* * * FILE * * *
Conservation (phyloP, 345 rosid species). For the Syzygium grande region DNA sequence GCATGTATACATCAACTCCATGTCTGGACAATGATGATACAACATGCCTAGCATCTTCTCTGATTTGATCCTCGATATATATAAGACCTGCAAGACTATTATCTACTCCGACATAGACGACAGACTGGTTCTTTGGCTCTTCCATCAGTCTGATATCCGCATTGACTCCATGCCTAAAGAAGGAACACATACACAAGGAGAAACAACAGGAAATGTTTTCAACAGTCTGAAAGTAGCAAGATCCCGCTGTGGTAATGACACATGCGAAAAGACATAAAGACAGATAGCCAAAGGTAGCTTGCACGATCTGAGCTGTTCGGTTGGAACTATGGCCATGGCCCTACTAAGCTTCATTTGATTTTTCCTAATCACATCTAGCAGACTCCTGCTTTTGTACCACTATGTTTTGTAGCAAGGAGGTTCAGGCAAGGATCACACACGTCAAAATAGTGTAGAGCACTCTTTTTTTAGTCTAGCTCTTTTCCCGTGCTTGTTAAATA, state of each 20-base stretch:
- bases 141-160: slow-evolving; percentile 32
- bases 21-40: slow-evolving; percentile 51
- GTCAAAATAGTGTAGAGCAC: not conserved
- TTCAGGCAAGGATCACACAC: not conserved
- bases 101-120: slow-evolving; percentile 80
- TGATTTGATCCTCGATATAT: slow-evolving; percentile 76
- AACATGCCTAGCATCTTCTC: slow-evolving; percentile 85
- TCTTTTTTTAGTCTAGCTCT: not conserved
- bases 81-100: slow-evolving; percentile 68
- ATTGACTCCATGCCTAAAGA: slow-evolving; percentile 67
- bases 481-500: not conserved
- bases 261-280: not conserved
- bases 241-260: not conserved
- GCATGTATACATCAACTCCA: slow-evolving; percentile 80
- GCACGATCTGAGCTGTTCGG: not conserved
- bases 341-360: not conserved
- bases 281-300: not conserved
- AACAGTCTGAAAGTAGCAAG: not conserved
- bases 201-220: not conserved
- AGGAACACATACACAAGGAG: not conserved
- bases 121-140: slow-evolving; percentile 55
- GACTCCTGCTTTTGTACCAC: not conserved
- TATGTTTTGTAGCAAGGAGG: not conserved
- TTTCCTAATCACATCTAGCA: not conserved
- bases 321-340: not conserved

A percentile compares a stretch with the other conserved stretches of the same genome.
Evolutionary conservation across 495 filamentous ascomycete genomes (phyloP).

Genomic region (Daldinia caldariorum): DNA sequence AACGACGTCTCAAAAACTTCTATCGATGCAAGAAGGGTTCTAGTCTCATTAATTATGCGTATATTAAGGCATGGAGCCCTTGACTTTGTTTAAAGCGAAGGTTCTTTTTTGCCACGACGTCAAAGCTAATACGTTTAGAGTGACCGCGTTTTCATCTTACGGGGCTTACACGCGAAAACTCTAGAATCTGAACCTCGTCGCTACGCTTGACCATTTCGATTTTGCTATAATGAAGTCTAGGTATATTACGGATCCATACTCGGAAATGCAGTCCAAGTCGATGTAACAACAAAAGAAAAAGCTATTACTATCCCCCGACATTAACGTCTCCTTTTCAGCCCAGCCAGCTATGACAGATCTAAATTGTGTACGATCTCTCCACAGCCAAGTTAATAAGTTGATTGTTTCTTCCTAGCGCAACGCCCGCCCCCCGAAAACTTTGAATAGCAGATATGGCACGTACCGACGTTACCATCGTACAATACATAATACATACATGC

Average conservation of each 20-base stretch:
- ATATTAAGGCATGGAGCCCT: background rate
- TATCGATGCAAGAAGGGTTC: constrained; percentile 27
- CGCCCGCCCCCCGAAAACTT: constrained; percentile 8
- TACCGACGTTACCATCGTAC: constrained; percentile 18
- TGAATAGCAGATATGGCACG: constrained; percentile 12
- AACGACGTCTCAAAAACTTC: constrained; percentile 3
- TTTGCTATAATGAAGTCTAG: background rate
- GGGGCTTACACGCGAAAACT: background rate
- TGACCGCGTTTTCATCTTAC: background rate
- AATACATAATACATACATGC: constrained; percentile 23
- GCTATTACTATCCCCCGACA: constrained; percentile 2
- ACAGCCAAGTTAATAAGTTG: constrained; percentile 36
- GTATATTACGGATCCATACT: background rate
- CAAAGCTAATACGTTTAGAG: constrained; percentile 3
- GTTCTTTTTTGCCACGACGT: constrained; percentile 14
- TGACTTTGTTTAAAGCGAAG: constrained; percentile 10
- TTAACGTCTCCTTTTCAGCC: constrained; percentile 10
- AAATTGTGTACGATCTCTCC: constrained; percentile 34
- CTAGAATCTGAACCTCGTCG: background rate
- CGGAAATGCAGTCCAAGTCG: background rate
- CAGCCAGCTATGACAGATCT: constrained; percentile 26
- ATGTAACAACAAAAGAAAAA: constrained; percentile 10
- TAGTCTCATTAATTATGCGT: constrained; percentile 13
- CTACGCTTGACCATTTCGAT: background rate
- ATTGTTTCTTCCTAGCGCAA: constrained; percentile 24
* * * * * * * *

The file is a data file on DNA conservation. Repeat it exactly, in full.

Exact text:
Conservation (phyloP, 345 rosid species). For the Syzygium grande region DNA sequence GCATGTATACATCAACTCCATGTCTGGACAATGATGATACAACATGCCTAGCATCTTCTCTGATTTGATCCTCGATATATATAAGACCTGCAAGACTATTATCTACTCCGACATAGACGACAGACTGGTTCTTTGGCTCTTCCATCAGTCTGATATCCGCATTGACTCCATGCCTAAAGAAGGAACACATACACAAGGAGAAACAACAGGAAATGTTTTCAACAGTCTGAAAGTAGCAAGATCCCGCTGTGGTAATGACACATGCGAAAAGACATAAAGACAGATAGCCAAAGGTAGCTTGCACGATCTGAGCTGTTCGGTTGGAACTATGGCCATGGCCCTACTAAGCTTCATTTGATTTTTCCTAATCACATCTAGCAGACTCCTGCTTTTGTACCACTATGTTTTGTAGCAAGGAGGTTCAGGCAAGGATCACACACGTCAAAATAGTGTAGAGCACTCTTTTTTTAGTCTAGCTCTTTTCCCGTGCTTGTTAAATA, state of each 20-base stretch:
- bases 141-160: slow-evolving; percentile 32
- bases 21-40: slow-evolving; percentile 51
- GTCAAAATAGTGTAGAGCAC: not conserved
- TTCAGGCAAGGATCACACAC: not conserved
- bases 101-120: slow-evolving; percentile 80
- TGATTTGATCCTCGATATAT: slow-evolving; percentile 76
- AACATGCCTAGCATCTTCTC: slow-evolving; percentile 85
- TCTTTTTTTAGTCTAGCTCT: not conserved
- bases 81-100: slow-evolving; percentile 68
- ATTGACTCCATGCCTAAAGA: slow-evolving; percentile 67
- bases 481-500: not conserved
- bases 261-280: not conserved
- bases 241-260: not conserved
- GCATGTATACATCAACTCCA: slow-evolving; percentile 80
- GCACGATCTGAGCTGTTCGG: not conserved
- bases 341-360: not conserved
- bases 281-300: not conserved
- AACAGTCTGAAAGTAGCAAG: not conserved
- bases 201-220: not conserved
- AGGAACACATACACAAGGAG: not conserved
- bases 121-140: slow-evolving; percentile 55
- GACTCCTGCTTTTGTACCAC: not conserved
- TATGTTTTGTAGCAAGGAGG: not conserved
- TTTCCTAATCACATCTAGCA: not conserved
- bases 321-340: not conserved

A percentile compares a stretch with the other conserved stretches of the same genome.
Evolutionary conservation across 495 filamentous ascomycete genomes (phyloP).

Genomic region (Daldinia caldariorum): DNA sequence AACGACGTCTCAAAAACTTCTATCGATGCAAGAAGGGTTCTAGTCTCATTAATTATGCGTATATTAAGGCATGGAGCCCTTGACTTTGTTTAAAGCGAAGGTTCTTTTTTGCCACGACGTCAAAGCTAATACGTTTAGAGTGACCGCGTTTTCATCTTACGGGGCTTACACGCGAAAACTCTAGAATCTGAACCTCGTCGCTACGCTTGACCATTTCGATTTTGCTATAATGAAGTCTAGGTATATTACGGATCCATACTCGGAAATGCAGTCCAAGTCGATGTAACAACAAAAGAAAAAGCTATTACTATCCCCCGACATTAACGTCTCCTTTTCAGCCCAGCCAGCTATGACAGATCTAAATTGTGTACGATCTCTCCACAGCCAAGTTAATAAGTTGATTGTTTCTTCCTAGCGCAACGCCCGCCCCCCGAAAACTTTGAATAGCAGATATGGCACGTACCGACGTTACCATCGTACAATACATAATACATACATGC

Average conservation of each 20-base stretch:
- ATATTAAGGCATGGAGCCCT: background rate
- TATCGATGCAAGAAGGGTTC: constrained; percentile 27
- CGCCCGCCCCCCGAAAACTT: constrained; percentile 8
- TACCGACGTTACCATCGTAC: constrained; percentile 18
- TGAATAGCAGATATGGCACG: constrained; percentile 12
- AACGACGTCTCAAAAACTTC: constrained; percentile 3
- TTTGCTATAATGAAGTCTAG: background rate
- GGGGCTTACACGCGAAAACT: background rate
- TGACCGCGTTTTCATCTTAC: background rate
- AATACATAATACATACATGC: constrained; percentile 23
- GCTATTACTATCCCCCGACA: constrained; percentile 2
- ACAGCCAAGTTAATAAGTTG: constrained; percentile 36
- GTATATTACGGATCCATACT: background rate
- CAAAGCTAATACGTTTAGAG: constrained; percentile 3
- GTTCTTTTTTGCCACGACGT: constrained; percentile 14
- TGACTTTGTTTAAAGCGAAG: constrained; percentile 10
- TTAACGTCTCCTTTTCAGCC: constrained; percentile 10
- AAATTGTGTACGATCTCTCC: constrained; percentile 34
- CTAGAATCTGAACCTCGTCG: background rate
- CGGAAATGCAGTCCAAGTCG: background rate
- CAGCCAGCTATGACAGATCT: constrained; percentile 26
- ATGTAACAACAAAAGAAAAA: constrained; percentile 10
- TAGTCTCATTAATTATGCGT: constrained; percentile 13
- CTACGCTTGACCATTTCGAT: background rate
- ATTGTTTCTTCCTAGCGCAA: constrained; percentile 24